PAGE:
Cash dairy market breaks volume records

CME block Cheddar fell to $1.47 per pound last Wednesday but closed Friday at $1.4750, down 8 3/4-cents on the week and the sixth consecutive week of decline, 23 1/2-cents below a year ago and 19 1/2-cents below the barrels.

The barrels closed the week at $1.67, up 13 1/2-cents and 9 1/4-cents above a year ago, with 34 cars of block finding new homes last week and a whopping 56 of barrel.

The blocks lost 1 3/4-cents Monday and 1 1/4-cents Tuesday, dipping to $1.4450, the lowest price since March 29, 2017.

The barrels were unchanged Monday, despite 36 cars being sold, a record single-day volume since daily trading started Sept. 1, 1998 and eclipsing the previous high of 35 loads set June 18, 2010, according to FC Stone. They were also unchanged Tuesday but with a record December inversion of 22 1/2-cents above the blocks.

Milk remains available for cheese production in the Midwest, according to Dairy Market News. Output is steady and not expected to slow until the holidays. Sales are steady to slower but the inverted prices remain a concern.

Western cheesemakers report a lot of milk is available and cheese production is active. Lower prices are generating new interest in international markets but cheesemakers are watching cheese and Class III milk futures closely.

Cash butter fell to $2.19 per pound last Monday, then climb back to $2.2375 Thursday, and close Friday at $2.22, up a half-cent on the week and 15 1/2-cents above a year ago, with 60 cars selling last week.

Monday saw the butter down 3 cents but regain 1 3/4-cents Tuesday and inch back to $2.2075.

Retail and food service orders, in some cases, were slower the previous two weeks. Others report steady to solid interest in both salted and unsalted product. Inventories are reportedly balanced but cream has become readily available.

Western churning is less active in some areas despite long cream supplies.

CME Grade A nonfat dry milk closed Friday at a record low 68 1/4-cents per pound, down 3 3/4-cents on the week and 29 cents below a year ago.

It was unchanged Monday and inched a quarter-cent lower Tuesday to a new record 68 cents per pound.

Products report

October cheese output totaled 1.07 billion pounds, up 5.2 percent from September and 1.7 percent above October 2016. Year to date output stands at 10.3 billion pounds, up 2.5 percent from a year ago.

California produced just under 212 million pounds of that cheese, up 9.3 percent from September but 0.7 percent below a year ago. Wisconsin, at 287.5 million pounds, was up 5.9 percent from September and 2.8 percent above a year ago. Idaho output, at 85.0 million pounds, was up 5.5 percent from September and 1.3 percent above a year ago.

Italian cheese output totaled 455.22 million pounds, up 5 percent from September and 1.8 percent above a year ago, with YTD output at 4.5 billion pounds, up 1.5 percent.

Mozzarella, at 348 million pounds, was up 0.9 percent, with YTD at 3.4 billion pounds, up 0.9 percent.

Total American type cheese production hit 417.6 million pounds, up 6 percent from September and 4 percent above a year ago. YTD totaled 4.1 billion pounds, up 3.4 percent.

Cheddar output, the kind traded at the CME, totaled 294.3 million pounds, up 4.4 percent from September and 4.1 percent above a year ago, with YTD at 2.96 billion pounds, up 4.5 percent.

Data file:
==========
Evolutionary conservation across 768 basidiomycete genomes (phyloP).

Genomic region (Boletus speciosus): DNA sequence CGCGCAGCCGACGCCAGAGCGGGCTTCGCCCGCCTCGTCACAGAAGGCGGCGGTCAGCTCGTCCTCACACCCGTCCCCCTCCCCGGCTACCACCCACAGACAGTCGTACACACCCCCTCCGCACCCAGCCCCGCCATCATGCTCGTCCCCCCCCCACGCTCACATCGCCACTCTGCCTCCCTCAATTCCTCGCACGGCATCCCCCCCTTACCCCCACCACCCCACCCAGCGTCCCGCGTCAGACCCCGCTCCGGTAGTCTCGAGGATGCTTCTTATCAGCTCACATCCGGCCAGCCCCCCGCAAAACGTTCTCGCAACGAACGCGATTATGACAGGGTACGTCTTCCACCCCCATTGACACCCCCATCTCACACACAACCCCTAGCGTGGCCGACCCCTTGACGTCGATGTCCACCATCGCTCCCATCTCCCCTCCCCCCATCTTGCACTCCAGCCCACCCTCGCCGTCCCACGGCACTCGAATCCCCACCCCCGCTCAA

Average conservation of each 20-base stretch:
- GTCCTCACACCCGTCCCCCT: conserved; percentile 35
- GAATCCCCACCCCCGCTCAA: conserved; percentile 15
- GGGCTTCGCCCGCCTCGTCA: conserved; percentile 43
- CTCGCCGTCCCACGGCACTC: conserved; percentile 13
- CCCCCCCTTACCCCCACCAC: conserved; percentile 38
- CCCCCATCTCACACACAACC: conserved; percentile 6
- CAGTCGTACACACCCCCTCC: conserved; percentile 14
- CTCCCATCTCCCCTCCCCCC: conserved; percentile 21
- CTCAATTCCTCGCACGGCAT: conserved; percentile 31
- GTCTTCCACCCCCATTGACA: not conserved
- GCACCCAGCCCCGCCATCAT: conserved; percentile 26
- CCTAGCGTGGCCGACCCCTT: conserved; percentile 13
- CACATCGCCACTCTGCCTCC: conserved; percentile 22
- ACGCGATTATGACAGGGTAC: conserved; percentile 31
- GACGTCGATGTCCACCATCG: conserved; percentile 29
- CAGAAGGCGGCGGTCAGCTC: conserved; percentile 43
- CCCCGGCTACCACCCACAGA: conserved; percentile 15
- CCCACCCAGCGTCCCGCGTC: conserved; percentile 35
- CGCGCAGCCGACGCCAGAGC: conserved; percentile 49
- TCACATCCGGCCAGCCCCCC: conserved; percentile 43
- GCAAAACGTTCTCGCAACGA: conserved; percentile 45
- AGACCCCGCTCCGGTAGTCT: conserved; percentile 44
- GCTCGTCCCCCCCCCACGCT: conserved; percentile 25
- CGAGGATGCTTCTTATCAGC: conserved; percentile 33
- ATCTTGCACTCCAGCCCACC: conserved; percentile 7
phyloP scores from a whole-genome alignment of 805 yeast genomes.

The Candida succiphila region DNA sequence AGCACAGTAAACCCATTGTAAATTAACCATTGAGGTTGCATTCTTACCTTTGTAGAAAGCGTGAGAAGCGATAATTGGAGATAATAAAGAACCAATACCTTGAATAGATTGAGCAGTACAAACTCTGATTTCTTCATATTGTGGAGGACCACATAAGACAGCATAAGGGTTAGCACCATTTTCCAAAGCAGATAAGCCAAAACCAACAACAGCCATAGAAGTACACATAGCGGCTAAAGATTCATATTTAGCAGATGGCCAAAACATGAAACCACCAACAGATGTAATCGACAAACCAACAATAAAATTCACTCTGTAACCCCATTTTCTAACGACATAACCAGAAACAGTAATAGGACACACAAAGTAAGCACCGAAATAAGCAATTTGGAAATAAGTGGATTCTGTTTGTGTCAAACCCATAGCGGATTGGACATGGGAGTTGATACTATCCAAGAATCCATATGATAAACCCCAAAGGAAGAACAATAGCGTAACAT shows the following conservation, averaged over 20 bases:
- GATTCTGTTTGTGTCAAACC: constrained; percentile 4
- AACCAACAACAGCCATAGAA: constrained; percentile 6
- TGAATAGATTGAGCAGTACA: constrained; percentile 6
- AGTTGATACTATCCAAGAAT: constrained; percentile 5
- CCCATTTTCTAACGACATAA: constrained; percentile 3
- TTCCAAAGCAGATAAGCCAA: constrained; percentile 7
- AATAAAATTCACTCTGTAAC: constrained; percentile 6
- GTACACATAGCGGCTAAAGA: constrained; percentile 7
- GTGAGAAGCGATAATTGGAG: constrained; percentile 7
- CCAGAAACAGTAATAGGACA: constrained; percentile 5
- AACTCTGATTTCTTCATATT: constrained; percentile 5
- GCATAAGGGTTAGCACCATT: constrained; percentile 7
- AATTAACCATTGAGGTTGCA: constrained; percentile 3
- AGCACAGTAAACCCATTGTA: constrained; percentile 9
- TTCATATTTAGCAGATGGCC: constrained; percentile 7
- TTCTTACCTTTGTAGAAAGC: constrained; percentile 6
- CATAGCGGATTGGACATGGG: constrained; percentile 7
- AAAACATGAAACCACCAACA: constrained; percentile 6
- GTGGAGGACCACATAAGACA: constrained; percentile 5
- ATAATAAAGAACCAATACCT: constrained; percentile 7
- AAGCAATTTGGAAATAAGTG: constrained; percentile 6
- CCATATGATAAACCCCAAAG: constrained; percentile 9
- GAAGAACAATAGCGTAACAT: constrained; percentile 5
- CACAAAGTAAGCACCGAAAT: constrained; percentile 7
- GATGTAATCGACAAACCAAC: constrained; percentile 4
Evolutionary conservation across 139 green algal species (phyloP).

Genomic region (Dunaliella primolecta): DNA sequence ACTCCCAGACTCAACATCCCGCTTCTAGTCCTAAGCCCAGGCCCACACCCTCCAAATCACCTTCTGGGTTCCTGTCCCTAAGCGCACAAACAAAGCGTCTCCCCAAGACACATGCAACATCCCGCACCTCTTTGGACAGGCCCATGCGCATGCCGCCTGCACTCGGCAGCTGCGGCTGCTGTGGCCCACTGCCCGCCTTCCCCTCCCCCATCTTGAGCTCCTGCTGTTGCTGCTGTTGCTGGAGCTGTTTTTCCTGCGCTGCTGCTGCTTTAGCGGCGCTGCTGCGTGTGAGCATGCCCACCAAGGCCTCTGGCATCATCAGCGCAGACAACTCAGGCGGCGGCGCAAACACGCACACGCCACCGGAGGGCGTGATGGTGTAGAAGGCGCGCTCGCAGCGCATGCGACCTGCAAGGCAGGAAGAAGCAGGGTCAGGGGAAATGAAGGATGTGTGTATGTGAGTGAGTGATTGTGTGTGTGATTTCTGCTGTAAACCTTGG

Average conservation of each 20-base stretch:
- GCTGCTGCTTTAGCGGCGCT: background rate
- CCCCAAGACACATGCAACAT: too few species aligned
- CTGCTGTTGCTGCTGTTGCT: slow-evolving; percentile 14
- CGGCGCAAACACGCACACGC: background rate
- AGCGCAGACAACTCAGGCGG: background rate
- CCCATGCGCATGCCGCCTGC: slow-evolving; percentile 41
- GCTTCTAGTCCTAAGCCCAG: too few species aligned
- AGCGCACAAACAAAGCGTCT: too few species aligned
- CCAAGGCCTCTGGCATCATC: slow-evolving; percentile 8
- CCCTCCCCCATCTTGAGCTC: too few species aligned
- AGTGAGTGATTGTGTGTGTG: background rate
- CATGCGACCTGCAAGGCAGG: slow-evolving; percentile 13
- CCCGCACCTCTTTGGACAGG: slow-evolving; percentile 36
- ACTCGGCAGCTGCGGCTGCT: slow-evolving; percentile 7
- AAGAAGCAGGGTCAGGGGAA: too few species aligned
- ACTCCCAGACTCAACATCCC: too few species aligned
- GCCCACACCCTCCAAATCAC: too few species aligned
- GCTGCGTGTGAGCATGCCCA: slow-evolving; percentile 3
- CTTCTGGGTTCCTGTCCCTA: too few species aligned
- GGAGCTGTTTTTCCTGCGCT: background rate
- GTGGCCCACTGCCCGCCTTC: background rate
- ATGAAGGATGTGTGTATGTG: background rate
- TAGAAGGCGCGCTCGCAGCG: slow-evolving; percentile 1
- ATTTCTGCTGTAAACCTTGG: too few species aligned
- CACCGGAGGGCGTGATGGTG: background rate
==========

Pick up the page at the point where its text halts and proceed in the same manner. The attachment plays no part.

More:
Butter churns produced 143.5 million pounds of butter, up 6.8 percent from September and 2.6 percent above a year ago. YTD butter totaled 1.5 billion pounds, up 3.7 percent.

Nonfat dry milk production totaled 149.2 million pounds, up 11.7 percent from September and 6.5 percent above a year ago, with YTD at 1.5 billion pounds, up 3.7 percent.

Skim milk powder totaled 23.8 million pounds, down 20 percent from September and 42.5 percent below a year ago. YTD output is at 440.4 million pounds, was down 3.6 percent.

October nonfat dry milk stocks at 328 million pounds, up 7.1 million pounds or 2.2 percent from September and a whopping 104.2 million pounds or 46.5 percent above a year ago.

Projection lower

The Agriculture Department lowered its 2017 and 2018 milk production forecasts in its latest World Agricultural Supply and Demand Estimates report, due to slower growth in milk production per cow. That slower growth is expected to carry into 2018 and “combined with an expected slower rate of growth in cow numbers,” the 2018 milk production forecast was also lowered.

2017 production and marketings were projected at 215.7 billion and 214.7 billion pounds, respectively, down 100 million pounds from last month. If realized, 2017 production would still be up 3.3 billion pounds or 1.6 percent from 2016.

2018 production and marketings were projected at 219.3 billion and 218.3 billion pounds, respectively, down 400 million pounds from last month. If realized, 2018 production would be up 3.6 billion pounds or 1.7 percent from 2017.

The 2017 Class III milk price forecast was unchanged from last month, ranging $16.15-$16.25 per hundredweight, up from $14.87 in 2016 and $15.80 in 2015. The 2018 average is projected at $15.30-$16.10, down 20-30 cents from last month’s estimate.

The Class IV price forecast was reduced a nickel from the previous month, with the 2017 average projected to range $15.05-15.25, and compares to $13.77 in 2016 and $14.35 in 2015. The 2018 average is estimated at $13.90-$14.80, down 25-35 cents from last month’s projection.

Class I drops

California’s January 2018 Class I milk prices are $16.07 per hundredweight for the north and $16.35 for the south, down $1.88 from December 2017, $2.70 below January 2017, and the lowest Class I since July 2016.


Capital Press

Featured Posts